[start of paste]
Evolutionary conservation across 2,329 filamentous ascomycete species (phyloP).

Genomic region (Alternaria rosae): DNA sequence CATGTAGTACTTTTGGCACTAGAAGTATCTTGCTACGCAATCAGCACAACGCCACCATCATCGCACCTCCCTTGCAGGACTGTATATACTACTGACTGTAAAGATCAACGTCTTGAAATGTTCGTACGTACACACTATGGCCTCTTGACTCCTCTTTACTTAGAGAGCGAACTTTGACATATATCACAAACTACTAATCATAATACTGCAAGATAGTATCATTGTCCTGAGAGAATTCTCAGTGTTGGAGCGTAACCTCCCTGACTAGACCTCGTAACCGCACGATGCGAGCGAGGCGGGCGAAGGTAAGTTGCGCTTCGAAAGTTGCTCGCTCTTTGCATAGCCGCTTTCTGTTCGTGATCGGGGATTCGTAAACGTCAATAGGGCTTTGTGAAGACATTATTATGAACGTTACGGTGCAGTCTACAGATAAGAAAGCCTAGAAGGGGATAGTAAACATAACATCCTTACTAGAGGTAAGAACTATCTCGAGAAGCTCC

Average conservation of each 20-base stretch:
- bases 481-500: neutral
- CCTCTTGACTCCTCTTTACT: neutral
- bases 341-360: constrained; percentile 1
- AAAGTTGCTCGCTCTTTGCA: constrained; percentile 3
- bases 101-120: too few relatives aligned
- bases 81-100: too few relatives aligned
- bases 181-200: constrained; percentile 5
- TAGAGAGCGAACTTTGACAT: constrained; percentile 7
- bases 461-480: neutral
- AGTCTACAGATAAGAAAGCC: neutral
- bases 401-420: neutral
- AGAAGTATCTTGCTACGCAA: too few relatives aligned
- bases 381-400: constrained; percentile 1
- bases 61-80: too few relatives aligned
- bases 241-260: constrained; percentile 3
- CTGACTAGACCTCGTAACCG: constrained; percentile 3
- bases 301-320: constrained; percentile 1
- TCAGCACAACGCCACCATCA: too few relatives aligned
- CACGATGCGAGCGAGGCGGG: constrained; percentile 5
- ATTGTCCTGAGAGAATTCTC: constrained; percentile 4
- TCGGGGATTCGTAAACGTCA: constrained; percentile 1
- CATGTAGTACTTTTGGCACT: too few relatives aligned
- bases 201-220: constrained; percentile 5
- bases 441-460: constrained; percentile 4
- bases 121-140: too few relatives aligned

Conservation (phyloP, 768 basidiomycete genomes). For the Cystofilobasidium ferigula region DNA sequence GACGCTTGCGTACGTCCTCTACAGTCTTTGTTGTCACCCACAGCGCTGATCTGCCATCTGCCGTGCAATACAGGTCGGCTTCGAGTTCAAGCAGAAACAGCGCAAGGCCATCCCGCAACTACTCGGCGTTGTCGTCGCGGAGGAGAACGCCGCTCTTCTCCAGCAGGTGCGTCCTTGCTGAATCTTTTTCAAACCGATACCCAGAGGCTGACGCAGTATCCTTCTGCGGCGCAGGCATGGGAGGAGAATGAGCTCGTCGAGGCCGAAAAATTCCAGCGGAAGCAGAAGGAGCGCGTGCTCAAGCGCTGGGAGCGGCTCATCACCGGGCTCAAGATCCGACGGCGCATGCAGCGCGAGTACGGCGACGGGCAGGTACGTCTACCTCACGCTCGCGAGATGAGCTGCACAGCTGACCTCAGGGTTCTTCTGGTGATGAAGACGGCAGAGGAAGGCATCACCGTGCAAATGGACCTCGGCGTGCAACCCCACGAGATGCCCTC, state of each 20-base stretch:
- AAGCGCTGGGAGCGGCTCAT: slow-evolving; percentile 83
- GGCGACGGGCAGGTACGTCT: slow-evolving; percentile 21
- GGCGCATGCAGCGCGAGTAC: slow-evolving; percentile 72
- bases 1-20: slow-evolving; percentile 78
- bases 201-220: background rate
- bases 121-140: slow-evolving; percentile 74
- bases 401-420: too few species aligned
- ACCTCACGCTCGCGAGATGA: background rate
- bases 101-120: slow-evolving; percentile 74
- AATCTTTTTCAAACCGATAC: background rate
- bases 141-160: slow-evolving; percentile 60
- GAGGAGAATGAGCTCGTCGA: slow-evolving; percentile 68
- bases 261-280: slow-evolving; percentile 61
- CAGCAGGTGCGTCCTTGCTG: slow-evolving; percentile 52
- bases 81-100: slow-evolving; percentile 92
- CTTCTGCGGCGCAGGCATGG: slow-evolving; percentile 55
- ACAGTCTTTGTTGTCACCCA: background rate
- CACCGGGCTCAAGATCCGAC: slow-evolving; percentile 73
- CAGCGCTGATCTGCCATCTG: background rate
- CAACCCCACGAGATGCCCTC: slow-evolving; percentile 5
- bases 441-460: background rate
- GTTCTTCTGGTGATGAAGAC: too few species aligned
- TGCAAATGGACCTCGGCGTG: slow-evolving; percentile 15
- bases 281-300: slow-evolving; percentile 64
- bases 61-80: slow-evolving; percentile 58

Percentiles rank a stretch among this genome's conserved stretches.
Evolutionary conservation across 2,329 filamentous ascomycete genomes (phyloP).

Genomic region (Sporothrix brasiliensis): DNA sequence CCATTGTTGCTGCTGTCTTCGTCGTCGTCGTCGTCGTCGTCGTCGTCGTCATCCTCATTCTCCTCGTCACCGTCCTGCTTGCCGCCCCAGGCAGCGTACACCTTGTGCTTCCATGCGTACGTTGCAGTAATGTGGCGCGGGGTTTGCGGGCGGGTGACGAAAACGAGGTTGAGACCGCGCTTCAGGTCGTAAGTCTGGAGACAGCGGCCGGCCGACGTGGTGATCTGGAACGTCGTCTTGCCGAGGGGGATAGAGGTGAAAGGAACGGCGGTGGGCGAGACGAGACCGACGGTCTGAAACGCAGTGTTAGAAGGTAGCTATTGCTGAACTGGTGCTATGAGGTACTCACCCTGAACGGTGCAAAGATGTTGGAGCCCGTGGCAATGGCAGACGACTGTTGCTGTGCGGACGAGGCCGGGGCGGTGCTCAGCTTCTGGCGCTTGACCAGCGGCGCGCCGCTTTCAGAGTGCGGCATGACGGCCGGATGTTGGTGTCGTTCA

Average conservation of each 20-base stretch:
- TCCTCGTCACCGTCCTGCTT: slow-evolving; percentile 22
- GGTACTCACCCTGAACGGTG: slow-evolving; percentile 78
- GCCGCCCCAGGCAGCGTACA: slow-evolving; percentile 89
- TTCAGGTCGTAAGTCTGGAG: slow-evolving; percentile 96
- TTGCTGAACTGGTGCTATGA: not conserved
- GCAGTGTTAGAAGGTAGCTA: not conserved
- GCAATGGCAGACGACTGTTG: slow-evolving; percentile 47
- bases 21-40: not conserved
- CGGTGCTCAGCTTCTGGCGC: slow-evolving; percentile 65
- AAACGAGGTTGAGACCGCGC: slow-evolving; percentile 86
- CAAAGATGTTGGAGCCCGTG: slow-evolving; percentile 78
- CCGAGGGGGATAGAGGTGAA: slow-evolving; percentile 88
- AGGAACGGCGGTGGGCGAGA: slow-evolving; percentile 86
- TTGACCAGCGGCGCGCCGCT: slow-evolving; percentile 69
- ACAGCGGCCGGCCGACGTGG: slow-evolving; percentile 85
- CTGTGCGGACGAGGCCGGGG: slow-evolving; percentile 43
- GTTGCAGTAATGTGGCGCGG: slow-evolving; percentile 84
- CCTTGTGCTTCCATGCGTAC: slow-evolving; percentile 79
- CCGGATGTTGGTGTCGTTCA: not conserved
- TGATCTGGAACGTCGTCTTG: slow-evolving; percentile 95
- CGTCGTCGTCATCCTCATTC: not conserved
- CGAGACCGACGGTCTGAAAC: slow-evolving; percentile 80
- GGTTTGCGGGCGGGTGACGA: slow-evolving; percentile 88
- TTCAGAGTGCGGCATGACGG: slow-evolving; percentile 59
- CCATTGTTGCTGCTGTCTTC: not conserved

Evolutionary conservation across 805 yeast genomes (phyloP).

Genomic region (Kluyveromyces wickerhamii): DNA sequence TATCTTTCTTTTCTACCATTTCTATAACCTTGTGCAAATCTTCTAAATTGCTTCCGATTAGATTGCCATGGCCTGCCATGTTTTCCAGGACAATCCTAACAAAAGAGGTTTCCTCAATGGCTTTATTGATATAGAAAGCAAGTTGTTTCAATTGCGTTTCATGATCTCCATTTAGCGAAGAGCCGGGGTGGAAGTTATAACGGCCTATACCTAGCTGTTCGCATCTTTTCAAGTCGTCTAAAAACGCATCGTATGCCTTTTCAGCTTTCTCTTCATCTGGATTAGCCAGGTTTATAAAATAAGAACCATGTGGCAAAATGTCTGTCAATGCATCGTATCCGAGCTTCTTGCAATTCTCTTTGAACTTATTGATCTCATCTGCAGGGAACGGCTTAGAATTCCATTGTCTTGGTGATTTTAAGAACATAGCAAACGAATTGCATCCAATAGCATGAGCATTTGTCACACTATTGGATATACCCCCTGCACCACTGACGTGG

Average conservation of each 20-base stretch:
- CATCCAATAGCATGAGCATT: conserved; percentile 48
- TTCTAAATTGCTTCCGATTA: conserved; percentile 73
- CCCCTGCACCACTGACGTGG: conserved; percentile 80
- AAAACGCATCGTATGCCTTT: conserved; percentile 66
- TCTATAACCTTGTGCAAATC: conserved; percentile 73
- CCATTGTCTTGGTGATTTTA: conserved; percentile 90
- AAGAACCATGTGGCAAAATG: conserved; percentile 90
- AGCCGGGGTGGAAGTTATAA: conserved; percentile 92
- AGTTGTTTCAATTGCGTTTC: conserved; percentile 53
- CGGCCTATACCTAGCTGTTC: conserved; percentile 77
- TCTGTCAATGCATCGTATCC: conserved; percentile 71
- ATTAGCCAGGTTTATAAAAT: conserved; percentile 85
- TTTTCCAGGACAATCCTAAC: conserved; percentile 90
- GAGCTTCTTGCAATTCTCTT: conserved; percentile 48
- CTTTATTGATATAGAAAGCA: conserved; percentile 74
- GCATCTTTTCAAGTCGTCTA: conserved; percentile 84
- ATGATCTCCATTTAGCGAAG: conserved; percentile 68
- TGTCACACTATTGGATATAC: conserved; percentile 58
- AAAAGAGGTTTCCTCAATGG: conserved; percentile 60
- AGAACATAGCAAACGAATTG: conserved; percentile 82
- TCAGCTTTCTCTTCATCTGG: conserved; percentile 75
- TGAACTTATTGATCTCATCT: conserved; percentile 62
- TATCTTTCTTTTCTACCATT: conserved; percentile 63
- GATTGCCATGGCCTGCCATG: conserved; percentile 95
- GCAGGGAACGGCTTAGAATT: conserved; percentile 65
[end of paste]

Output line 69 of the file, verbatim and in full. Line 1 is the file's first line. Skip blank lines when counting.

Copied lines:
- CAAAGATGTTGGAGCCCGTG: slow-evolving; percentile 78